PowerShell for Windows Admins

Apr 12 2012   2:46AM GMT

Scripting Games 2012 comments: #4 Beginners Event 2

Richard Siddaway Richard Siddaway Profile: Richard Siddaway

Second event is to find running services that can be stopped


Lets start with the requirements we can pick out of the event information:

  • Find all services that are running that will accept a Stop Command
  • Need to run remotely against trusted remote computers
  • Assume appropriate ports are open of firewalls
  • Don’t need a second computer
  • Don’t need to test or configure firewall – assume its done
  • Use simplest command that will work
  • Can use standard aliases – don’t have to
  • Don’t use non-standard aliases

So what do we have that can work with services

PS> Get-Command *service

CommandType     Name
———–     —-
Cmdlet          Get-Service
Cmdlet          Invoke-WebService
Cmdlet          New-Service
Cmdlet          Restart-Service
Cmdlet          Resume-Service
Cmdlet          Set-Service
Cmdlet          Start-Service
Cmdlet          Stop-Service
Cmdlet          Suspend-Service

Get-Service looks a likely contender and it has a computername parameter

PS> Get-Help Get-Service -Parameter c*

-ComputerName <string[]>
    Gets the services running on the specified computers. The default is the local computer.

    Type the NetBIOS name, an IP address, or a fully qualified domain name of a remote computer. To specify the local computer, type the computer name, a dot (.), or "localhost".

    This parameter does not rely on Windows PowerShell remoting. You can use the ComputerName parameter of Get-Service even if your computer is not configured to run remote commands.

    Required?                    false
    Position?                    named
    Default value                Localhost
    Accept pipeline input?       true (ByPropertyName)
    Accept wildcard characters?  false

Can we find out if services can be stopped

PS> get-service | Get-Member -MemberType property

   TypeName: System.ServiceProcess.ServiceController

Name                MemberType
—-                ———-
CanPauseAndContinue Property
CanShutdown         Property
CanStop             Property
Container           Property
DependentServices   Property
DisplayName         Property
MachineName         Property
ServiceHandle       Property
ServiceName         Property
ServicesDependedOn  Property
ServiceType         Property
Site                Property
Status              Property

Looks like the Canstop will work for us. Its a Boolean i.e. only returns True or False so we have a little trick. Normally when we want to filter we use a where statement

get-service | where {$_.Status -eq "Running"}

The only objects that are passed along the pipeline are the ones where the filter evaluates to TRUE. So you might think this would work

get-service | where {$_.Canstop -eq "True"}

but check out this

PS> $true -eq "False"

What’s happening is that $_.CanStop is a Boolean so triggers the filter – the “-eq ‘True’” bit is ignored.

If you want to test Booleans use PowerShell’s $true & $false

get-service | where {$_.Canstop -eq $true}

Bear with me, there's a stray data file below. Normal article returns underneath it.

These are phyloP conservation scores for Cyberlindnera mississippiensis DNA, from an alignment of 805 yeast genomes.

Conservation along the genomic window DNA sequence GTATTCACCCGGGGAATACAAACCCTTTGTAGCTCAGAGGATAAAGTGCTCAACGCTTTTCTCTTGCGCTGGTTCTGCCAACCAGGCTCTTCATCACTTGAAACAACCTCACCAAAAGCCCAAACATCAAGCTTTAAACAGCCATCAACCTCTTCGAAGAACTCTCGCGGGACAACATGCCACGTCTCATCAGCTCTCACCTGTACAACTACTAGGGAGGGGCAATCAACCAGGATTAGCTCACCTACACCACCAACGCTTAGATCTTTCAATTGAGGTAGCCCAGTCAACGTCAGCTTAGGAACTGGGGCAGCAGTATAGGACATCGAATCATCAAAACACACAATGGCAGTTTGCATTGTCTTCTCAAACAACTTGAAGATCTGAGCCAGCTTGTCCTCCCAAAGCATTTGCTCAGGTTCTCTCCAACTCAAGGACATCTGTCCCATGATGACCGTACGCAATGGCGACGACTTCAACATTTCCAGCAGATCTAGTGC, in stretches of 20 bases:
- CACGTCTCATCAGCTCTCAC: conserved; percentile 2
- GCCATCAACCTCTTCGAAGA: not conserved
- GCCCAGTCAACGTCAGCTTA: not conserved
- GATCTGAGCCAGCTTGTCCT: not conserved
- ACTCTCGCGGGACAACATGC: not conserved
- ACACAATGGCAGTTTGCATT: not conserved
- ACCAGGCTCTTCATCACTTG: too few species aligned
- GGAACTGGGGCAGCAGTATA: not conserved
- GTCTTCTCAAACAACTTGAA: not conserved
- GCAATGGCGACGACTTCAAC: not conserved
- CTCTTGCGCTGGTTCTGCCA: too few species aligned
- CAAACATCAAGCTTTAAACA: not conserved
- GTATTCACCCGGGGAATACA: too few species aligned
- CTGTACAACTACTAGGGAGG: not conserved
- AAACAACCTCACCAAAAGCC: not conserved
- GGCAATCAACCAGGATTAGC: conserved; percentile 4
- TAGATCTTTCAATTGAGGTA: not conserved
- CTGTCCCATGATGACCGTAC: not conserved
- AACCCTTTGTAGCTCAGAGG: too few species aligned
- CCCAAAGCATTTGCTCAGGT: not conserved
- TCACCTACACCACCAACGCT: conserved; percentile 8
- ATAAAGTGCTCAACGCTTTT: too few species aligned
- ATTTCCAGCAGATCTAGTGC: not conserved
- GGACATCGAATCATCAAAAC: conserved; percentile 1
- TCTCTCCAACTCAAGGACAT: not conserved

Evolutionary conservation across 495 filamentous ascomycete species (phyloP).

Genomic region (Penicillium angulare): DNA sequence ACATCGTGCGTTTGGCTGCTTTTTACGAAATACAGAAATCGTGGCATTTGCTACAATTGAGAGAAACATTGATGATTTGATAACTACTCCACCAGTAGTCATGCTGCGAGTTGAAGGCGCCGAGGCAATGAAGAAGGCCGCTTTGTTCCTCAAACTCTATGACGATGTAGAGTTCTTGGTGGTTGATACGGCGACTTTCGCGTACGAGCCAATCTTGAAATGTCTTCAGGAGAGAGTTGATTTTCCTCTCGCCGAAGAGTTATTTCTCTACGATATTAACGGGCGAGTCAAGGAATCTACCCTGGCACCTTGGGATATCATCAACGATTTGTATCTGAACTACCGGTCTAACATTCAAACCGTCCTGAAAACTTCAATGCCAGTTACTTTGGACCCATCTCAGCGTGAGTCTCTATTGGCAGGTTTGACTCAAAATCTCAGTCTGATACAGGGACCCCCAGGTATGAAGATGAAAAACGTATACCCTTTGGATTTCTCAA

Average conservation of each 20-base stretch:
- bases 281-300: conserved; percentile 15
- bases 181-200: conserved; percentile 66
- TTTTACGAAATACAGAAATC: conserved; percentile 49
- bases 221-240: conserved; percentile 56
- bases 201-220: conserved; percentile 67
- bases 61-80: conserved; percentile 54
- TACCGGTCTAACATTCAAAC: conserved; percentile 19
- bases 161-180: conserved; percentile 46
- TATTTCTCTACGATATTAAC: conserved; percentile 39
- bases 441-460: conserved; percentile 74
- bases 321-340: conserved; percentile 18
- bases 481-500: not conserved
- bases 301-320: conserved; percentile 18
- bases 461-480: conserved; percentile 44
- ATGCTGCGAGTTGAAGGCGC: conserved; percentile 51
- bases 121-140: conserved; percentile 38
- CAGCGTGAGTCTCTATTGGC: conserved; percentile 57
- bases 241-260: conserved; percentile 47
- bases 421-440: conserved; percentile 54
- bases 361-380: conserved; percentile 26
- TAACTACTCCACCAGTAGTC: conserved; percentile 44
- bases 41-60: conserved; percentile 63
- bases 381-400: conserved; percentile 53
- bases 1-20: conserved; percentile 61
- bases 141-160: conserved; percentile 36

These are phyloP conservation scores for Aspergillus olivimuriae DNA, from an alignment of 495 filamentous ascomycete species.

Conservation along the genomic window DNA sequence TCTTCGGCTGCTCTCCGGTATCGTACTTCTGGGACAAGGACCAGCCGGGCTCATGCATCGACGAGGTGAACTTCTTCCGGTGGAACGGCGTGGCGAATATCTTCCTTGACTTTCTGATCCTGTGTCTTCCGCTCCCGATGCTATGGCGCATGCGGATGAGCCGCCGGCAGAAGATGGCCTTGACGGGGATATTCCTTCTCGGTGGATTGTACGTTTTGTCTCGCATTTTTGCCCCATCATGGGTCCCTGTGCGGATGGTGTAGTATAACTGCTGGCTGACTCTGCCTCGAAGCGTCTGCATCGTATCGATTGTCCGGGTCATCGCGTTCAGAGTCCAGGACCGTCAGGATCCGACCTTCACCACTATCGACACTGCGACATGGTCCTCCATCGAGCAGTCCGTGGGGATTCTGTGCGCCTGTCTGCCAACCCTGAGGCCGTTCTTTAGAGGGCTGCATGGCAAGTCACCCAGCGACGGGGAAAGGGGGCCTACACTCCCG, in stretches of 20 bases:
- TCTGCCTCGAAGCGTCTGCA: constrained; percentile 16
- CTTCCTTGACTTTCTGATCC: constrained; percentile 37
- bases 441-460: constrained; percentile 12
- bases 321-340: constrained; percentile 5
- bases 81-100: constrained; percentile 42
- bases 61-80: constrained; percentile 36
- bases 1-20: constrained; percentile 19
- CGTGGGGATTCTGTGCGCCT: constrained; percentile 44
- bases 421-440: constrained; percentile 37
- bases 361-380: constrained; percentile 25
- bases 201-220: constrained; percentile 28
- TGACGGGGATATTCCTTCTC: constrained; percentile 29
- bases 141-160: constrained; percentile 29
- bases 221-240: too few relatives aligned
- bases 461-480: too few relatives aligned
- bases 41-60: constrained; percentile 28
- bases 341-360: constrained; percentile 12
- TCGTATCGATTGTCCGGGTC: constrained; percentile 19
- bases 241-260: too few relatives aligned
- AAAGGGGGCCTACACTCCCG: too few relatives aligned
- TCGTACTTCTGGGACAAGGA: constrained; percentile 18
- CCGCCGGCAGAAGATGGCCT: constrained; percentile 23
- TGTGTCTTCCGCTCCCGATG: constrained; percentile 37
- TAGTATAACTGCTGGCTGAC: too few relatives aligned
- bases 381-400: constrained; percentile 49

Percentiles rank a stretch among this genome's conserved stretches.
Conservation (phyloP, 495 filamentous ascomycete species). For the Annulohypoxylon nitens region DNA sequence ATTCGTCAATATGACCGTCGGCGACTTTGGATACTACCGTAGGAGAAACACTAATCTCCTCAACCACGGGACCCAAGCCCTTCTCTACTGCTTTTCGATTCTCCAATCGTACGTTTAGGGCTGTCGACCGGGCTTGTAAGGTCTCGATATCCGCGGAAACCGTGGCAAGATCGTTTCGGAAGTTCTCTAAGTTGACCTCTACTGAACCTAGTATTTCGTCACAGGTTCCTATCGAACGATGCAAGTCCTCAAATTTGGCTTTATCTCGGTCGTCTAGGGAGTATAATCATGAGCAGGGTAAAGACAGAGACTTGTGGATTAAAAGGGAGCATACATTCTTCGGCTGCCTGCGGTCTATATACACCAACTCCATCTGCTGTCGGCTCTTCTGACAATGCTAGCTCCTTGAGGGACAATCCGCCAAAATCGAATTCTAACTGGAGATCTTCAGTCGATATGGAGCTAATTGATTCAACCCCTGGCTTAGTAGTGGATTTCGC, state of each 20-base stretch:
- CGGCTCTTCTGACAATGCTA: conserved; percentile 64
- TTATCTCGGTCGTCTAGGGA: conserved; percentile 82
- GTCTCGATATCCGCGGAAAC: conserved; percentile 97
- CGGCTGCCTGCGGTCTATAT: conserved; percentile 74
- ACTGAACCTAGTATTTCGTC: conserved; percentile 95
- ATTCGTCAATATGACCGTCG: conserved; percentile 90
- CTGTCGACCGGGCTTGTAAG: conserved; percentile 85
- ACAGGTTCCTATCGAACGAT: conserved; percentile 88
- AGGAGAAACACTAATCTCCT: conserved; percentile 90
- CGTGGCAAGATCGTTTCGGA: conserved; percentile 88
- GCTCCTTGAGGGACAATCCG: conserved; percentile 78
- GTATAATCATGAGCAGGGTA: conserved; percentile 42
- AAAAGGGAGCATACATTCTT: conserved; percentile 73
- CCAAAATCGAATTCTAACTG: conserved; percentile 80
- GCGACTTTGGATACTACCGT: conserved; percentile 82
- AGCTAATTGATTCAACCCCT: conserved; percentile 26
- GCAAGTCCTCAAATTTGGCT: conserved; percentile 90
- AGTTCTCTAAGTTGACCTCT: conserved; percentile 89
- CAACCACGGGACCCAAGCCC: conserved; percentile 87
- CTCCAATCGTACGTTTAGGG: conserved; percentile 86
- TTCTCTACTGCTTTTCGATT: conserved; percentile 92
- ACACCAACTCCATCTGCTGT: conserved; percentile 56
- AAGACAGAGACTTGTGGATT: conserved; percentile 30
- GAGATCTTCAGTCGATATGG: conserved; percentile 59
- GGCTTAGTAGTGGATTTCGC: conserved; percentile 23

or better still because CanStop is a Boolean we can just do a simple test

get-service | where {$_.Canstop}

To use the computer name

Get-Service -ComputerName $env:COMPUTERNAME | where {$_.Canstop }

see http://msmvps.com/blogs/richardsiddaway/archive/2012/04/11/scripting-games-2012-comments-3-beginners-event-1.aspx for a discussion on accessing the local machine using a computer name

At this point you may be asking but the scenario says we have to return running services that can be stopped.  Look at the output when you use CanStop – all the statuses are running.

It can be tested like this

Compare-Object -ReferenceObject $(get-service | where {$_.Canstop}) -DifferenceObject $(get-service | where {$_.Status -eq "Running" -and $_.Canstop}) –IncludeEqual

You will get a bunch of answers like this

InputObject                                                          SideIndicator

———–                                                          ————-                                                            
System.ServiceProcess.ServiceController                                     ==     

Which means they match

What about remote machines

Get-Service -ComputerName "Win7", "Win7test", "webr201" |
where {$_.Canstop }

will work but we don’t know which service is returned from which machine however there is a machine name property available so we could do this

Get-Service -ComputerName "Win7", "Win7test", "webr201" |
where {$_.Canstop } |
select Status, Name, Displayname, MachineName

or if you want a nice report format

Get-Service -ComputerName "Win7", "Win7test", "webr201" |
where {$_.Canstop } |
sort MachineName, Name |
Format-Table -GroupBy MachineName –AutoSize

The alternative is to use PowerShell remoting

Invoke-Command -ComputerName "Win7", "Win7test", "webr201" -ScriptBlock {
Get-Service |
where {$_.Canstop } }

This automatically gives the computername so we can do this

Invoke-Command -ComputerName "Win7", "Win7test", "webr201" -ScriptBlock {
Get-Service |
where {$_.Canstop } } |
Format-Table -GroupBy PSComputerName –AutoSize

In PoweShell v3 the syntax can be simplified

Get-Service | where CanStop

When you have a single property to test you can drop the $_ and {}

This can be aliased to

gsv | ? canstop

which must be esoteric enough for the most fanatical of alias’ fans.

If you must the other versions can be aliased

gsv -cn "Win7", "Win7test", "webr201" |
? {$_.Canstop} |
select Status, Name, Displayname, MachineName


icm -Cn "Win7", "Win7test", "webr201" -Sc {
gsv |
? {$_.Canstop } } |
ft -G PSComputerName –A

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